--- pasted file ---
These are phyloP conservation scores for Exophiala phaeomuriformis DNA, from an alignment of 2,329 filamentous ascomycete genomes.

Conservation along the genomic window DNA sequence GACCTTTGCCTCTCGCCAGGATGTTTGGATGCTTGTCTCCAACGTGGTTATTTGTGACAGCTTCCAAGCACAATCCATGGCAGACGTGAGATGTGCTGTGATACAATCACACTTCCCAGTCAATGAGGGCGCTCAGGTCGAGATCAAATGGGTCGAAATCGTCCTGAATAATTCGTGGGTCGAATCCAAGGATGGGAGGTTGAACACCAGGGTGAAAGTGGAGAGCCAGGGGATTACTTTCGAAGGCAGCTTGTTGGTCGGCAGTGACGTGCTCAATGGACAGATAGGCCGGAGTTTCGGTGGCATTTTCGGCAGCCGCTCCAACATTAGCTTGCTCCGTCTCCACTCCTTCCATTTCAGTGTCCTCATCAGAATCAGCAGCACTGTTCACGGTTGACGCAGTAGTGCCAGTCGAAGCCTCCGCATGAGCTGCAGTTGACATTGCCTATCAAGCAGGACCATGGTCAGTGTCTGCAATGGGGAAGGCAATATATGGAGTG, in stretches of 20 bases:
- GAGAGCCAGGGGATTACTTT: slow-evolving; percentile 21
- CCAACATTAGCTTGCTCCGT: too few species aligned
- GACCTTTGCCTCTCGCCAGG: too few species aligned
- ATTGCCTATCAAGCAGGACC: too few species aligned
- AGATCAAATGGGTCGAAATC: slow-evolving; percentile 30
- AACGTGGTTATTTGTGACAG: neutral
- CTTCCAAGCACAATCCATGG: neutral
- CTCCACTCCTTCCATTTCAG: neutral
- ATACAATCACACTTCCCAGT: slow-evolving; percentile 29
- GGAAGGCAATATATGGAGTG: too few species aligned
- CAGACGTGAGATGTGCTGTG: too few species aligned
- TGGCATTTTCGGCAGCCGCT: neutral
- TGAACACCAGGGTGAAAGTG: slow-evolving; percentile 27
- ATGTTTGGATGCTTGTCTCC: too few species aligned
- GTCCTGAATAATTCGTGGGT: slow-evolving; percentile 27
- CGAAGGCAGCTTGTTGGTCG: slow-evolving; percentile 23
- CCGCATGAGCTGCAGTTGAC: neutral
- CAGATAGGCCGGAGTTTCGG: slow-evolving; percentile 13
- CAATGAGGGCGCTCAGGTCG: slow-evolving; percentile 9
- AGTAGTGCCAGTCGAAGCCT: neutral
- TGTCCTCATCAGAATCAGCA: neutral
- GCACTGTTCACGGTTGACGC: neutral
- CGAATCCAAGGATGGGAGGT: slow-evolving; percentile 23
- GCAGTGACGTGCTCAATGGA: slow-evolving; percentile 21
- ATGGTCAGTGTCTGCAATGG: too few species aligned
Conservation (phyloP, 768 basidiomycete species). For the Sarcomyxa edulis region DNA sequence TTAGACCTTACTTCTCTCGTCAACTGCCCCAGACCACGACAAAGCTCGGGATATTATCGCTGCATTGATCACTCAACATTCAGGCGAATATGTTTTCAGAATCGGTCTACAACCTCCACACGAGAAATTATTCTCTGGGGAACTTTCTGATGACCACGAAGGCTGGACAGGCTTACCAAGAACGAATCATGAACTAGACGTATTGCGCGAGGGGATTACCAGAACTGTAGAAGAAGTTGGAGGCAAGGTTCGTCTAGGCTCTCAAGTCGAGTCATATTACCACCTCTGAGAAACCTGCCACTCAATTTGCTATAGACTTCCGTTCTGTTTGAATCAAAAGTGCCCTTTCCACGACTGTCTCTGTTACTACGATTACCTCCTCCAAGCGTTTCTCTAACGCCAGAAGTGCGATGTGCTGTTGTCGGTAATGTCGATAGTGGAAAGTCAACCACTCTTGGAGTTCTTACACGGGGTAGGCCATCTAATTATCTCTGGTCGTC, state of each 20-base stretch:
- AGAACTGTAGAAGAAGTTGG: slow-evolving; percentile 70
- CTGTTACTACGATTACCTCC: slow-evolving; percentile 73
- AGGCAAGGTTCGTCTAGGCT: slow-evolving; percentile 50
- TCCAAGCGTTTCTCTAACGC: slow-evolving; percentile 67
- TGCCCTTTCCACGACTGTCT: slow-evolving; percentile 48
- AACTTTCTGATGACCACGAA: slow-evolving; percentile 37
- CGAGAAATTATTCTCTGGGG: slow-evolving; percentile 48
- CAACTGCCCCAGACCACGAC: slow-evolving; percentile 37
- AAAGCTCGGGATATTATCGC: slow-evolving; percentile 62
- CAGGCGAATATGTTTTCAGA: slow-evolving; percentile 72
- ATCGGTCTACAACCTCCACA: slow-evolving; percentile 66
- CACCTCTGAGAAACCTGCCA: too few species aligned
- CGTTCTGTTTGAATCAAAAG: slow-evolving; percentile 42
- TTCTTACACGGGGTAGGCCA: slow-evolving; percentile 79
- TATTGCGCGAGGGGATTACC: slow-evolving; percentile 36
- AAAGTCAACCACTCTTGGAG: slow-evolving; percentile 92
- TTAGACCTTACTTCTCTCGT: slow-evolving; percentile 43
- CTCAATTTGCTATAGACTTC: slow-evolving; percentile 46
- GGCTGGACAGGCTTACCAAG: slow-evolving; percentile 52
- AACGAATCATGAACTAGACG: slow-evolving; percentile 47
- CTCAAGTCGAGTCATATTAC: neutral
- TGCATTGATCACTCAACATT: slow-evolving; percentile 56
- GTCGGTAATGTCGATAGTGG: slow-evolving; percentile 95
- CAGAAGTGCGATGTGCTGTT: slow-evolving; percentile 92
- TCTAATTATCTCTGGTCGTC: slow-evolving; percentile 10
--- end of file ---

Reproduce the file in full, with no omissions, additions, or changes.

These are phyloP conservation scores for Exophiala phaeomuriformis DNA, from an alignment of 2,329 filamentous ascomycete genomes.

Conservation along the genomic window DNA sequence GACCTTTGCCTCTCGCCAGGATGTTTGGATGCTTGTCTCCAACGTGGTTATTTGTGACAGCTTCCAAGCACAATCCATGGCAGACGTGAGATGTGCTGTGATACAATCACACTTCCCAGTCAATGAGGGCGCTCAGGTCGAGATCAAATGGGTCGAAATCGTCCTGAATAATTCGTGGGTCGAATCCAAGGATGGGAGGTTGAACACCAGGGTGAAAGTGGAGAGCCAGGGGATTACTTTCGAAGGCAGCTTGTTGGTCGGCAGTGACGTGCTCAATGGACAGATAGGCCGGAGTTTCGGTGGCATTTTCGGCAGCCGCTCCAACATTAGCTTGCTCCGTCTCCACTCCTTCCATTTCAGTGTCCTCATCAGAATCAGCAGCACTGTTCACGGTTGACGCAGTAGTGCCAGTCGAAGCCTCCGCATGAGCTGCAGTTGACATTGCCTATCAAGCAGGACCATGGTCAGTGTCTGCAATGGGGAAGGCAATATATGGAGTG, in stretches of 20 bases:
- GAGAGCCAGGGGATTACTTT: slow-evolving; percentile 21
- CCAACATTAGCTTGCTCCGT: too few species aligned
- GACCTTTGCCTCTCGCCAGG: too few species aligned
- ATTGCCTATCAAGCAGGACC: too few species aligned
- AGATCAAATGGGTCGAAATC: slow-evolving; percentile 30
- AACGTGGTTATTTGTGACAG: neutral
- CTTCCAAGCACAATCCATGG: neutral
- CTCCACTCCTTCCATTTCAG: neutral
- ATACAATCACACTTCCCAGT: slow-evolving; percentile 29
- GGAAGGCAATATATGGAGTG: too few species aligned
- CAGACGTGAGATGTGCTGTG: too few species aligned
- TGGCATTTTCGGCAGCCGCT: neutral
- TGAACACCAGGGTGAAAGTG: slow-evolving; percentile 27
- ATGTTTGGATGCTTGTCTCC: too few species aligned
- GTCCTGAATAATTCGTGGGT: slow-evolving; percentile 27
- CGAAGGCAGCTTGTTGGTCG: slow-evolving; percentile 23
- CCGCATGAGCTGCAGTTGAC: neutral
- CAGATAGGCCGGAGTTTCGG: slow-evolving; percentile 13
- CAATGAGGGCGCTCAGGTCG: slow-evolving; percentile 9
- AGTAGTGCCAGTCGAAGCCT: neutral
- TGTCCTCATCAGAATCAGCA: neutral
- GCACTGTTCACGGTTGACGC: neutral
- CGAATCCAAGGATGGGAGGT: slow-evolving; percentile 23
- GCAGTGACGTGCTCAATGGA: slow-evolving; percentile 21
- ATGGTCAGTGTCTGCAATGG: too few species aligned
Conservation (phyloP, 768 basidiomycete species). For the Sarcomyxa edulis region DNA sequence TTAGACCTTACTTCTCTCGTCAACTGCCCCAGACCACGACAAAGCTCGGGATATTATCGCTGCATTGATCACTCAACATTCAGGCGAATATGTTTTCAGAATCGGTCTACAACCTCCACACGAGAAATTATTCTCTGGGGAACTTTCTGATGACCACGAAGGCTGGACAGGCTTACCAAGAACGAATCATGAACTAGACGTATTGCGCGAGGGGATTACCAGAACTGTAGAAGAAGTTGGAGGCAAGGTTCGTCTAGGCTCTCAAGTCGAGTCATATTACCACCTCTGAGAAACCTGCCACTCAATTTGCTATAGACTTCCGTTCTGTTTGAATCAAAAGTGCCCTTTCCACGACTGTCTCTGTTACTACGATTACCTCCTCCAAGCGTTTCTCTAACGCCAGAAGTGCGATGTGCTGTTGTCGGTAATGTCGATAGTGGAAAGTCAACCACTCTTGGAGTTCTTACACGGGGTAGGCCATCTAATTATCTCTGGTCGTC, state of each 20-base stretch:
- AGAACTGTAGAAGAAGTTGG: slow-evolving; percentile 70
- CTGTTACTACGATTACCTCC: slow-evolving; percentile 73
- AGGCAAGGTTCGTCTAGGCT: slow-evolving; percentile 50
- TCCAAGCGTTTCTCTAACGC: slow-evolving; percentile 67
- TGCCCTTTCCACGACTGTCT: slow-evolving; percentile 48
- AACTTTCTGATGACCACGAA: slow-evolving; percentile 37
- CGAGAAATTATTCTCTGGGG: slow-evolving; percentile 48
- CAACTGCCCCAGACCACGAC: slow-evolving; percentile 37
- AAAGCTCGGGATATTATCGC: slow-evolving; percentile 62
- CAGGCGAATATGTTTTCAGA: slow-evolving; percentile 72
- ATCGGTCTACAACCTCCACA: slow-evolving; percentile 66
- CACCTCTGAGAAACCTGCCA: too few species aligned
- CGTTCTGTTTGAATCAAAAG: slow-evolving; percentile 42
- TTCTTACACGGGGTAGGCCA: slow-evolving; percentile 79
- TATTGCGCGAGGGGATTACC: slow-evolving; percentile 36
- AAAGTCAACCACTCTTGGAG: slow-evolving; percentile 92
- TTAGACCTTACTTCTCTCGT: slow-evolving; percentile 43
- CTCAATTTGCTATAGACTTC: slow-evolving; percentile 46
- GGCTGGACAGGCTTACCAAG: slow-evolving; percentile 52
- AACGAATCATGAACTAGACG: slow-evolving; percentile 47
- CTCAAGTCGAGTCATATTAC: neutral
- TGCATTGATCACTCAACATT: slow-evolving; percentile 56
- GTCGGTAATGTCGATAGTGG: slow-evolving; percentile 95
- CAGAAGTGCGATGTGCTGTT: slow-evolving; percentile 92
- TCTAATTATCTCTGGTCGTC: slow-evolving; percentile 10